The arguments against changing the laws for the benefit of the consumer are hollow and not backed up by available data. If you're also fed up, check out two sites working to change things.

Free the Grapes
Red White and Food

Yes, I realize that there are more important things happening in our country than whether or not we have choice of where and from whom to purchase wine in TN. However, a change in the laws adds better price competition for consumers, gives our producers more places to send their product, and allows TN consumers to purchase from smaller producers who can't or won't go through the wholesalers.

Garlic Crackers

I love cheese and crackers - it's a pretty regular snack around here (no, I'm not still 5, but some things just carry on...).  It never crossed my mind to make crackers at home.  I guess I always assumed the Premium or Wheat Thins fairy just created them out of thin air.  At any rate, when I ran across a seemingly easy recipe in my trusty King Arthur Baker's Companion today, I decided I needed to try this.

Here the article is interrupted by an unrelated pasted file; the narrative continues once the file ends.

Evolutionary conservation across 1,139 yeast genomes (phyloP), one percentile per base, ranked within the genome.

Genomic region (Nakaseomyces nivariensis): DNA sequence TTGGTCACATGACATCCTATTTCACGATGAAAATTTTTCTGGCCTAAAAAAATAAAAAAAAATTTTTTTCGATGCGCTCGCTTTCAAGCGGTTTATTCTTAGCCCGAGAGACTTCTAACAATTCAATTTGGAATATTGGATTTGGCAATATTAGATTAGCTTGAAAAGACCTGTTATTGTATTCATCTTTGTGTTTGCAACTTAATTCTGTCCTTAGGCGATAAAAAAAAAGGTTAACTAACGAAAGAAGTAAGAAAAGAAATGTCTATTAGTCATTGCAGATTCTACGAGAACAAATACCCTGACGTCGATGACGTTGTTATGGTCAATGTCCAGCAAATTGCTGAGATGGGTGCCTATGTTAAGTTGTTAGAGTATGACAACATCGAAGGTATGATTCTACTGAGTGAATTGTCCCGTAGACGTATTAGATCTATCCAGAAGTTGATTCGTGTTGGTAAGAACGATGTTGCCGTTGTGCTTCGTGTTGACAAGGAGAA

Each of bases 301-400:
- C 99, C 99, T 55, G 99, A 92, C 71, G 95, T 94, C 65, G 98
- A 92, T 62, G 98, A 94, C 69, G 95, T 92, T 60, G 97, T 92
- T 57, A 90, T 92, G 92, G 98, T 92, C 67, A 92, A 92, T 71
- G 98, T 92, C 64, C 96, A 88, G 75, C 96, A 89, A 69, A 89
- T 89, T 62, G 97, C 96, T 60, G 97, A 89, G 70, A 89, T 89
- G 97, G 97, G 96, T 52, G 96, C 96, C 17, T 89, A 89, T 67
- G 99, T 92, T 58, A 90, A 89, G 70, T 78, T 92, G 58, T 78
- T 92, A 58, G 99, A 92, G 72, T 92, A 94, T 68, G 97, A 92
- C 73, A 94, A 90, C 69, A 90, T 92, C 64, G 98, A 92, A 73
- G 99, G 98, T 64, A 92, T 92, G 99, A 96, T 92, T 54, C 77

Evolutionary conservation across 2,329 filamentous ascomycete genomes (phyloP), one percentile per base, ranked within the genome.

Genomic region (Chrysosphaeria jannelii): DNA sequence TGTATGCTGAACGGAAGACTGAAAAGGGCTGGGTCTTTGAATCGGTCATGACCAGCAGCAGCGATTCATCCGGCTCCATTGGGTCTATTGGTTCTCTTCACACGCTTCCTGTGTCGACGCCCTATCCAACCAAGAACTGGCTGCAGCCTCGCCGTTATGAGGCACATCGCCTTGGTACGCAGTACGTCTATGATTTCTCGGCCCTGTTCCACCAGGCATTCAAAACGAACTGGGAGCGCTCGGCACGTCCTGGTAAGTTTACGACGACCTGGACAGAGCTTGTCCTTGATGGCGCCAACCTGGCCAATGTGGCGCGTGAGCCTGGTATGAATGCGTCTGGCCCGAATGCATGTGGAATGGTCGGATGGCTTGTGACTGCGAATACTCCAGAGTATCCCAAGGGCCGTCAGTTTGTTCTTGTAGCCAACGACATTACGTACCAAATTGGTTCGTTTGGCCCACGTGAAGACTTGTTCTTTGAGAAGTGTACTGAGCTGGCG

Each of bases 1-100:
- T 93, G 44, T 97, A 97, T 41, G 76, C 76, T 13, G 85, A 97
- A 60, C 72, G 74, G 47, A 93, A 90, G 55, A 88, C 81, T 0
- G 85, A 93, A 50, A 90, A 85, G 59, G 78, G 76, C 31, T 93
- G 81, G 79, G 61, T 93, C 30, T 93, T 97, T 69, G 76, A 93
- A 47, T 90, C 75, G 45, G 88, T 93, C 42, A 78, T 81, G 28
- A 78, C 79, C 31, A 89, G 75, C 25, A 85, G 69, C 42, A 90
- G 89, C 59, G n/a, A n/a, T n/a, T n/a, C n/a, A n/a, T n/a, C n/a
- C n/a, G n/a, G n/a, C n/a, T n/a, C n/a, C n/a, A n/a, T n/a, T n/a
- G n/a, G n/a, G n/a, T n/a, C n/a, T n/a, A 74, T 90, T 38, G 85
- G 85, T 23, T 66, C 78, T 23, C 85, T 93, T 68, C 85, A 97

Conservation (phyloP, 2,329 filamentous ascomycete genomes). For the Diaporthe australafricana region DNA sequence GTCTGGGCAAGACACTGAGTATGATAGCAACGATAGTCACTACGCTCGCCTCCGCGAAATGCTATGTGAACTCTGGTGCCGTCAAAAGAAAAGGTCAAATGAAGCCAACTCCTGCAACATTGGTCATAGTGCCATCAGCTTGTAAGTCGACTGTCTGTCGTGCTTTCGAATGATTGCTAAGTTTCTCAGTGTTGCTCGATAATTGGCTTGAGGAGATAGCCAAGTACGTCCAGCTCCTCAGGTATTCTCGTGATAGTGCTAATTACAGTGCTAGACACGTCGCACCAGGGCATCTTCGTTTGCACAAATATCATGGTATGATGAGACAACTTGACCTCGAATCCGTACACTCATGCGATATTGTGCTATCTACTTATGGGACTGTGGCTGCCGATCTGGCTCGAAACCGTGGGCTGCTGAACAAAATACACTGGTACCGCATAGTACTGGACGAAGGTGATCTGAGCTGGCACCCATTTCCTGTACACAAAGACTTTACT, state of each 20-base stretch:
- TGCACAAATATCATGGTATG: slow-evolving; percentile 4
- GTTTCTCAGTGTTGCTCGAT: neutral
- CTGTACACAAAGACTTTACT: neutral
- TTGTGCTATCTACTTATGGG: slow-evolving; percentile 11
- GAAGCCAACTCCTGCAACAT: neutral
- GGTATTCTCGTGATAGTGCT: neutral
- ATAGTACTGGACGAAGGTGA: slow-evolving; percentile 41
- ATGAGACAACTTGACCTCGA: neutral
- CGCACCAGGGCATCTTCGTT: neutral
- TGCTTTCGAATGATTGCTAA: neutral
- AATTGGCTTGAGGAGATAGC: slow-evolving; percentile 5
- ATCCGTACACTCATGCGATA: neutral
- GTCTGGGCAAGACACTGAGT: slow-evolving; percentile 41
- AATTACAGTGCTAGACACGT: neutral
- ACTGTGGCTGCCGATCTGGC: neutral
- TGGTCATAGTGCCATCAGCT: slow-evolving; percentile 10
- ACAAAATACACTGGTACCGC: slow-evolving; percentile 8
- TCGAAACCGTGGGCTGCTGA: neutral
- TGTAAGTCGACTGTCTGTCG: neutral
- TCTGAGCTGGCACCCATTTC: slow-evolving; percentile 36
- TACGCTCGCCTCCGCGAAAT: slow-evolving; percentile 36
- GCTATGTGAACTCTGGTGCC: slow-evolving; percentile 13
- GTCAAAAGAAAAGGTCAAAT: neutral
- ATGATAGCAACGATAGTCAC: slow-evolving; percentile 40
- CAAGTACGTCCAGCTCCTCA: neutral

Recipe is a pretty loose term here.  Basically, they give you the proportions that you need, and the only thing stopping you is your imagination.  I can tell this will be a fun recipe to make all kinds of goodies out of - herbed crackers, cheese crackers, herbed cheese crackers, wheat crackers, flaky buttery crackers, and so on.  Here's what I came up with today.

Garlic Crackers

2 cups all-purpose flour
6 Tbsp butter, chilled and cut into pieces (think: pie crust)
1 tsp salt, plus more for sprinkling 
1/8-1/4 tsp black pepper
1/2 tsp garlic powder
12 Tbsp milk

Preheat oven to 350 degrees.

In a bowl, combine flour with salt, pepper, and garlic.   Cut butter into flour until the crumbs are pretty fine.   Add the milk 1 Tbsp at a time, just until dough holds together.

Place dough on lightly floured surface, and roll till a thickness of about 1/8 inch.  Poke all over with fork, and then cut into whatever shapes float your boat. (Cutting them into larger shapes makes the process of getting them onto the baking sheet go much faster.)

Place crackers on lightly greased or parchment lined cookie sheet, and sprinkle a little bit of extra salt over the tops if desired.   Bake for 20-25 minutes, just until they begin to brown.  

Place on wire racks - they'll crisp up as they cool.


Saturday, February 21, 2009

Italian Bread Bowls